Man to Man

Theatre, Fringe
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Man to Man
Boris Mitkov
Margaret Ann Bain in 'Man to Man'

An excellent production of Manfred Karge's murky play with a gender swapping protagonist.

German playwright Manfred Karge’s ‘Man to Man’ is the tale of one life caught between genders. Set in twentieth century Germany between the wars, the protagonist Max Gericke is hiding his true identity for the sake of work, and as a result becomes a lonely, shadowy figure living at the edges of society.

When Ella Gericke’s husband dies of cancer she decides not to let his job as a crane driver go to waste and takes on his identity. It’s all to survive – there are few jobs left and her fear of what might happen to her life without work pushes her to take the risk. From then on she is Max, trying to keep up with the lads in the boozer, living a life alone, secretly pining for a baby and trying her hardest to stay away from the front line when war looms.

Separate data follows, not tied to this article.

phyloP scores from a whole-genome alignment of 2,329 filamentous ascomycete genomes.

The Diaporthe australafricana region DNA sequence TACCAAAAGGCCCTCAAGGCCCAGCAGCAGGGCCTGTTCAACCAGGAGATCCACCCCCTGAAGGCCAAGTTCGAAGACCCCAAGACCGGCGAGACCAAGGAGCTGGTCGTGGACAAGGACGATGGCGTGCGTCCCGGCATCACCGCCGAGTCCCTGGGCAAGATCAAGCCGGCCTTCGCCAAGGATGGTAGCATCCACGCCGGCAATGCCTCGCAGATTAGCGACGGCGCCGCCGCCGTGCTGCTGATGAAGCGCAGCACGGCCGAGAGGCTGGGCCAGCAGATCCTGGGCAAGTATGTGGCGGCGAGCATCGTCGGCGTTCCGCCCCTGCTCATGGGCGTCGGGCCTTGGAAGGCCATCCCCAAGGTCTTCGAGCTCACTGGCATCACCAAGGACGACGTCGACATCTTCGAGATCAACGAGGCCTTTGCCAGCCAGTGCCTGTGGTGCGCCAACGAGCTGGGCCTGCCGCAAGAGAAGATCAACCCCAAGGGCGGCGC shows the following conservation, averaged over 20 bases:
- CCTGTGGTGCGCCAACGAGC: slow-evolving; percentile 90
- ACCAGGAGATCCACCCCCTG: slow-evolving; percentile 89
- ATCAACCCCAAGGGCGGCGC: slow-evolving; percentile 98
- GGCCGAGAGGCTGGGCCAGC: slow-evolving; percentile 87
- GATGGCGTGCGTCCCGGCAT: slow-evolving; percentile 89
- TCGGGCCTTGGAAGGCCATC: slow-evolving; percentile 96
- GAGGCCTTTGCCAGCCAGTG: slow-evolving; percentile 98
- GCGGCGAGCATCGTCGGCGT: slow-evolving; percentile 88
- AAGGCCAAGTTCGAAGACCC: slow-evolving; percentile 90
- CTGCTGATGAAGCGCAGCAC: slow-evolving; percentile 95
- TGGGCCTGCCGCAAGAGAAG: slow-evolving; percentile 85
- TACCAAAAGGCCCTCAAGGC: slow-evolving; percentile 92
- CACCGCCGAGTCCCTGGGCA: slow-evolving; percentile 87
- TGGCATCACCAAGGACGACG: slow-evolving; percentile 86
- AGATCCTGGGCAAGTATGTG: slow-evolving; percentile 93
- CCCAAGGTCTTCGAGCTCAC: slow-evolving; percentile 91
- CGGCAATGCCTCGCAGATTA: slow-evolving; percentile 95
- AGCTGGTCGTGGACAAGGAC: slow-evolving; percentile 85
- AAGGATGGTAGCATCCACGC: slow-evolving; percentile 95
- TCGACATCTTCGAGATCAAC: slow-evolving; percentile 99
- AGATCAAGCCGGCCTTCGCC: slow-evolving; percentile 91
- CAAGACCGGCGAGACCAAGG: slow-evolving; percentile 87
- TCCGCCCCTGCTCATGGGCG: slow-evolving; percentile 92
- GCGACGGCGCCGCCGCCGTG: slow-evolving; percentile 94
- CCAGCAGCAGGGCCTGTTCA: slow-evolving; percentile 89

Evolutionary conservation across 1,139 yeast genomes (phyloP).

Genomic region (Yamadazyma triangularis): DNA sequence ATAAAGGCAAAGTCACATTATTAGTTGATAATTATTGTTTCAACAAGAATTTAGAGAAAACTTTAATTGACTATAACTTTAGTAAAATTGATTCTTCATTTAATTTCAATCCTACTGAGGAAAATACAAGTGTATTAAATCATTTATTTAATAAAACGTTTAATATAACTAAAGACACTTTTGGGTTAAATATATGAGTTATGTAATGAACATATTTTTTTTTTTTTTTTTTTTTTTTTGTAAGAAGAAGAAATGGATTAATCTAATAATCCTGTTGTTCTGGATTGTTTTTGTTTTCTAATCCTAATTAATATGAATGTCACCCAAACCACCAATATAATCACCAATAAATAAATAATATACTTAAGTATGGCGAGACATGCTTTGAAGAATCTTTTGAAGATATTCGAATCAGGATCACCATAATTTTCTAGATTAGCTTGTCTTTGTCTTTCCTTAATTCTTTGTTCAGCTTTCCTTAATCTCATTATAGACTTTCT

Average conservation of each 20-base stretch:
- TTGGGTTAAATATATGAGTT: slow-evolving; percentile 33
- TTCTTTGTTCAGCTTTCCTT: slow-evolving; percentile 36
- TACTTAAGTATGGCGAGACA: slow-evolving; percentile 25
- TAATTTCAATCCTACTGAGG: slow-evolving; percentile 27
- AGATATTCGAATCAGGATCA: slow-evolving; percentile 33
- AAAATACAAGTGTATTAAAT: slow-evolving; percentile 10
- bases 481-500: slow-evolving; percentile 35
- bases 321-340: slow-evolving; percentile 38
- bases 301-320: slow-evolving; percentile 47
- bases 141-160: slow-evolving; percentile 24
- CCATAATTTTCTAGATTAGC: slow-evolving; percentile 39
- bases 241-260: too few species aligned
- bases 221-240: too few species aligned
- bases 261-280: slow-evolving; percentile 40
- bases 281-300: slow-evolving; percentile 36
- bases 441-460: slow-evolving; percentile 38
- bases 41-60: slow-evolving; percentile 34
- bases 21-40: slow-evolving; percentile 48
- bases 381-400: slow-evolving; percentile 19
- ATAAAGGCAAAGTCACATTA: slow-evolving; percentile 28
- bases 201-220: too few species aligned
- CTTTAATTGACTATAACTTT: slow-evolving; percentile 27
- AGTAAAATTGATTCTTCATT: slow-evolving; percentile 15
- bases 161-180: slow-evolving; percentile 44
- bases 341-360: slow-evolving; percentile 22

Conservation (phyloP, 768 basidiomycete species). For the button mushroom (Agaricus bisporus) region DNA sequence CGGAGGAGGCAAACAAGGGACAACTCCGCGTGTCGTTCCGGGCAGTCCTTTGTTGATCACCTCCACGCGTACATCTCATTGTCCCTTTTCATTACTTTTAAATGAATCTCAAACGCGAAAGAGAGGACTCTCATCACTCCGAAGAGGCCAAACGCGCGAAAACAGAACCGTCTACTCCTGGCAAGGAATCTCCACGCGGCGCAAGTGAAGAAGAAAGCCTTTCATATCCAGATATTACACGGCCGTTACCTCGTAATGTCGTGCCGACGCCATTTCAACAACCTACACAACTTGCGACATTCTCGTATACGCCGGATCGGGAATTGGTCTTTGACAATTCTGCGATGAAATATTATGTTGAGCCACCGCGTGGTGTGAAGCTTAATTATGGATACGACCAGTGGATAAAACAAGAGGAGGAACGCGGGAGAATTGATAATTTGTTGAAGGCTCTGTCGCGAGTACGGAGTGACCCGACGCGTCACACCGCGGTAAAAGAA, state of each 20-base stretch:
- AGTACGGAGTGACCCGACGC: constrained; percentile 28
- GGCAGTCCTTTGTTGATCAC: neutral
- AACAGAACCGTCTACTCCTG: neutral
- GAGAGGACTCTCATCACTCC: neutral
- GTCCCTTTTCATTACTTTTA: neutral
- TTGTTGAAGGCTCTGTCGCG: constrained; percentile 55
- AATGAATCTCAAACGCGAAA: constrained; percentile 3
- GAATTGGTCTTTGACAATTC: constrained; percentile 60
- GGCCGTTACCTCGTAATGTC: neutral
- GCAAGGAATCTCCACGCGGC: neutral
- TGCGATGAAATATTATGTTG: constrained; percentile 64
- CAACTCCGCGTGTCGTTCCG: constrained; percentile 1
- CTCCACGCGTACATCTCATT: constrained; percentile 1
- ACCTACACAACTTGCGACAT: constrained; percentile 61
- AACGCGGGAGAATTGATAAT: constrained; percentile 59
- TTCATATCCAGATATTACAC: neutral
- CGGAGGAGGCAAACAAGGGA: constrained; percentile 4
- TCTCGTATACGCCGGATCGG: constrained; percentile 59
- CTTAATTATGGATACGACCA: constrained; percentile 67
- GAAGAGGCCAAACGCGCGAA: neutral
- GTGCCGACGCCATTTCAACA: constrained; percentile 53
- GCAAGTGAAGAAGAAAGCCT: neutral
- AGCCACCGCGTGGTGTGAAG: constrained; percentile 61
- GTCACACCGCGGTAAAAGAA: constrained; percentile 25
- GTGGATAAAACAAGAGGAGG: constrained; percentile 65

This is a murky, dream-like and fractured monologue. You’re in the mind of Gericke, as she remembers her past and confronts her present. Margaret Ann Bain performs Gericke brilliantly, slipping into a hefty Scottish accent as Max and a gentle English for Ella. Scott Graham – the  artistic director of physical theatre company Frantic Assembly – co-directs with Bruce Guthrie and you can see Graham’s influence. The movement is subtle but darkly atmospheric and Bain transforms Gericke’s dingy bedroom into a myriad of places from her life. She hangs spider-like from the corners of the room and climbs and clambers on its walls.  There are shadowy video projections that interact with her and add to the doom-laden atmosphere.

Alexandra Wood’s translation is very good, although it zooms through Ella’s early life and the desperation – the need for work – that pushes her to abandon her life as a woman is never as forcefully felt as it should be. Nevertheless the script shines in the hands of Bain. She is a constantly shifting Max Gericke, an unhappy creature – bitter and twisted, a person whose humanity has been scratched away by war, poverty and hunger.

By: Daisy Bowie-Sell

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